5 Steps to Becoming an Emergency Medical Dispatcher
Research what it takes to become an emergency medical dispatcher. Learn about the necessary skills, training, certification, and salary potential to find out if this is the career for you.
What Does an Emergency Medical Dispatcher Do?
Emergency medical dispatchers are intermediaries between emergency callers and first responders. These professionals typically answer calls placed to emergency response phone numbers such as 911. They collect information from distressed individuals and may provide limited support and instructional assistance to callers. Dispatchers will also classify calls as emergency or non-emergency and relay information to relevant personnel, such as ambulance units. Because a dispatcher may be communicating with individuals in the midst of high-stress situations, a calm, rational and proactive problem-solving mentality is key. Further, the dispatcher will often input information into databases, which requires solid computing skills.
The following table provides detailed information for this career:
|Education Required||High school diploma or GED|
|Training Required||Emergency medical dispatcher training course|
|Key Skills||Communication, organization, multi-tasking|
|Certification||CPR certification, voluntary EMD certification from the National Academies of Emergency Dispatch|
|Job Growth (2018-2028)||6% for all police, fire and ambulance dispatchers*|
|Median Salary (2018)||$40,660 for all police, fire and ambulance dispatchers*|
Sources: *U.S. Bureau of Labor Statistics
What Is an Emergency Medical Dispatcher?
An emergency medical dispatcher (EMD) is a communications specialist who processes calls from the public requesting immediate medical assistance. Your primary responsibilities are to answer calls, obtain a caller's location and the nature of their emergency, determine the severity of their need and send appropriate response. You may also be tasked with instructing a caller on first aid. As an EMD, you'll need to speak and write clearly, organize multiple tasks and remain calm when engaging people who are distraught or in panic.
Step 1: Earn a High School Diploma
At least a high school diploma or equivalent is needed to work as a medical dispatcher. According to O*Net OnLine, about 75% of police, fire and ambulance dispatchers have only a high school diploma (www.onetonline.org). Courses in math and English can develop some of the basic skills you'll need as an EMD.
Step 2: Get Training
Several community colleges and vocational schools offer training courses for emergency medical dispatchers modeled after protocols set by the National Highway Traffic Safety Administration's EMD curriculum. You'll learn how to handle calls, prioritize needs and give instructions to callers. You'll also study anatomy and physiology, stress management, resource allocation and quality assurance. These courses may be completed in a week. Employers may also require you to become CPR certified, which is available at your local chapter of the American Red Cross.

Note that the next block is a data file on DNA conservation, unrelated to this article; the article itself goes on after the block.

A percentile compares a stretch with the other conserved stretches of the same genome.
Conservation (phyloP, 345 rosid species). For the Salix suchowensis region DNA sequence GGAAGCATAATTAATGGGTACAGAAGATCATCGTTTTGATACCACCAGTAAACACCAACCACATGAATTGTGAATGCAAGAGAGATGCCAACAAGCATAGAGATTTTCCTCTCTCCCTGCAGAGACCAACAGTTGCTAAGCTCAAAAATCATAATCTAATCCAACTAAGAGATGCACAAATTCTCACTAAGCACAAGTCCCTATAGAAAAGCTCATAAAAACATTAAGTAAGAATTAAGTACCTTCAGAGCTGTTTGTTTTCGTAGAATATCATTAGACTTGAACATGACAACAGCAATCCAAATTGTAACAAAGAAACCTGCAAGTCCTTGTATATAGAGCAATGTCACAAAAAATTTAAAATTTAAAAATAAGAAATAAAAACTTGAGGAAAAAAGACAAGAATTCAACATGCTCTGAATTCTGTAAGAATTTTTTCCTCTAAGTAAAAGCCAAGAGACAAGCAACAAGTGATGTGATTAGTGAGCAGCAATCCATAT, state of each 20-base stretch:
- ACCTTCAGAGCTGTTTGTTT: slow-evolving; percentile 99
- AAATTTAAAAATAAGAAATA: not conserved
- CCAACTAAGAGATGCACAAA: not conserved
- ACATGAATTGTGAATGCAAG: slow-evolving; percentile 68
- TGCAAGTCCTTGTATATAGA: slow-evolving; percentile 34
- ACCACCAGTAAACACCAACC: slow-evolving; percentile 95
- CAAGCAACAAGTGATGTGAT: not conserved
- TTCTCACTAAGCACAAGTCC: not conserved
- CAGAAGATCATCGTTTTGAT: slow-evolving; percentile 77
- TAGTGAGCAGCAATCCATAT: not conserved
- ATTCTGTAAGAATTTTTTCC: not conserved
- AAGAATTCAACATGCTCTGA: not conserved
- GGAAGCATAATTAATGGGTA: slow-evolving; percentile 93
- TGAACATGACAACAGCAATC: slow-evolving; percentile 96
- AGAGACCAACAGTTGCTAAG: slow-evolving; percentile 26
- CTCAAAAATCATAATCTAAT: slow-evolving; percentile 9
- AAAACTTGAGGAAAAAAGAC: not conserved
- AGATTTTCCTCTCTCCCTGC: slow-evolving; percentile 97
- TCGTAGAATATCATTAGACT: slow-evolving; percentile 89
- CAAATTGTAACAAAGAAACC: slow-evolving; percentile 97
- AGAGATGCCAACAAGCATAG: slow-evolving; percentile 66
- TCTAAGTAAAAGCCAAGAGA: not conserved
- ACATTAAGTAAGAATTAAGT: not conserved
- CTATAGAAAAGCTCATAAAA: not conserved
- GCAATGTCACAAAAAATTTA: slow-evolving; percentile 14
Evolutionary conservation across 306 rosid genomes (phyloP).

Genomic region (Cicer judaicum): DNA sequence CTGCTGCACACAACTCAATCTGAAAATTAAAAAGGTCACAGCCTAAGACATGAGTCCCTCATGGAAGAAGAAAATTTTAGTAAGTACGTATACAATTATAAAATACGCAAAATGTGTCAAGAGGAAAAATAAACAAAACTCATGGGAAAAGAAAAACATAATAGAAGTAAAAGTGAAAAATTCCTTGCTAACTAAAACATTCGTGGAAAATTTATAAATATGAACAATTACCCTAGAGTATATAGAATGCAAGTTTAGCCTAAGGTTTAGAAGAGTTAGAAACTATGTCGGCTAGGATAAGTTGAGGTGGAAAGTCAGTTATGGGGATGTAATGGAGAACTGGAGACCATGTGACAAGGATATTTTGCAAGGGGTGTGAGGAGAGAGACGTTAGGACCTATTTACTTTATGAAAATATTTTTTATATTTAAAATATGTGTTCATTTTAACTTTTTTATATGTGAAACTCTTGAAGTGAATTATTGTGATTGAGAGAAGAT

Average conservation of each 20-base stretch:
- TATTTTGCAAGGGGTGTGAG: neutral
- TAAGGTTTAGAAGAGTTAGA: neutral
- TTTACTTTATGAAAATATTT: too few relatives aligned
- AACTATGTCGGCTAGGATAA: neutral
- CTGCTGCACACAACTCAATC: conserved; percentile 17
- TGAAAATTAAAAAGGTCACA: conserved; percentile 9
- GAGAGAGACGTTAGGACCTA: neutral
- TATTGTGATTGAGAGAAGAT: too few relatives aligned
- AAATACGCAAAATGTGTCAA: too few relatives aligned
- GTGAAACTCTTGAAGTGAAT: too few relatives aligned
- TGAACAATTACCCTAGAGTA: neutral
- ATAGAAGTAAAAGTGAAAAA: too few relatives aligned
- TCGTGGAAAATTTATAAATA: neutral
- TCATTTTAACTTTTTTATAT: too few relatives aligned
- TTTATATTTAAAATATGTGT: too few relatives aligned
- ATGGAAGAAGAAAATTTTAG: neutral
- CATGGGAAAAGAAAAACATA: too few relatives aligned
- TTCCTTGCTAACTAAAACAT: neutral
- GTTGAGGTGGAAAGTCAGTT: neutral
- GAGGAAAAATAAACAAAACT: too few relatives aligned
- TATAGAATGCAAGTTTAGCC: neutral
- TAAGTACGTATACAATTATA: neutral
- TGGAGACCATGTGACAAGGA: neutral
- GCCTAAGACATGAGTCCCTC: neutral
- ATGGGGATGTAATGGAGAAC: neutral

Step 3: Seek Employment
According to the U.S. Bureau of Labor Statistics (BLS), there were 98,300 individuals who held jobs as police, fire and ambulance dispatchers in 2018 (www.bls.gov). Over the 2014-2024 decade, employment of these workers was projected to decrease by about three percent due to consolidation and technology advances, the BLS noted.
Local governments are the primary employer of dispatchers, but you may be able to find positions with ambulatory health care services, state governments and hospitals. The BLS reported that emergency medical dispatchers earned a median annual salary of $40,660 as of May 2018.
Step 4: Attain Certification
Certification is voluntary but could improve your career prospects. You can obtain certification from the National Academies of Emergency Dispatch by completing their EMD certification course and passing the certification exam. The exam consists of 50 questions and requires a score of 80% or better.
Step 5: Advance Your Career
You have several opportunities for advancement, especially in a large emergency medical services system. You could become a trainer or supervisor of EMDs, or a dispatch center manager. If you work in a small system you could seek a position in a large system. Or, you could consider a lateral move into police or fire dispatch.
What Are Some Related Alternative Careers?
Individuals seeking a more hands-on role in assisting distressed individuals may choose to pursue careers as police officers, firefighters or EMTs. These careers generally require some form of postsecondary training, whether through a police or fire academy training program or an emergency medical services degree or certificate.
While not in the emergency services sector, a similar career that heavily emphasizes assisting people over the phone is that of a call center representative. These professionals provide customer service and can qualify for employment with a high school diploma.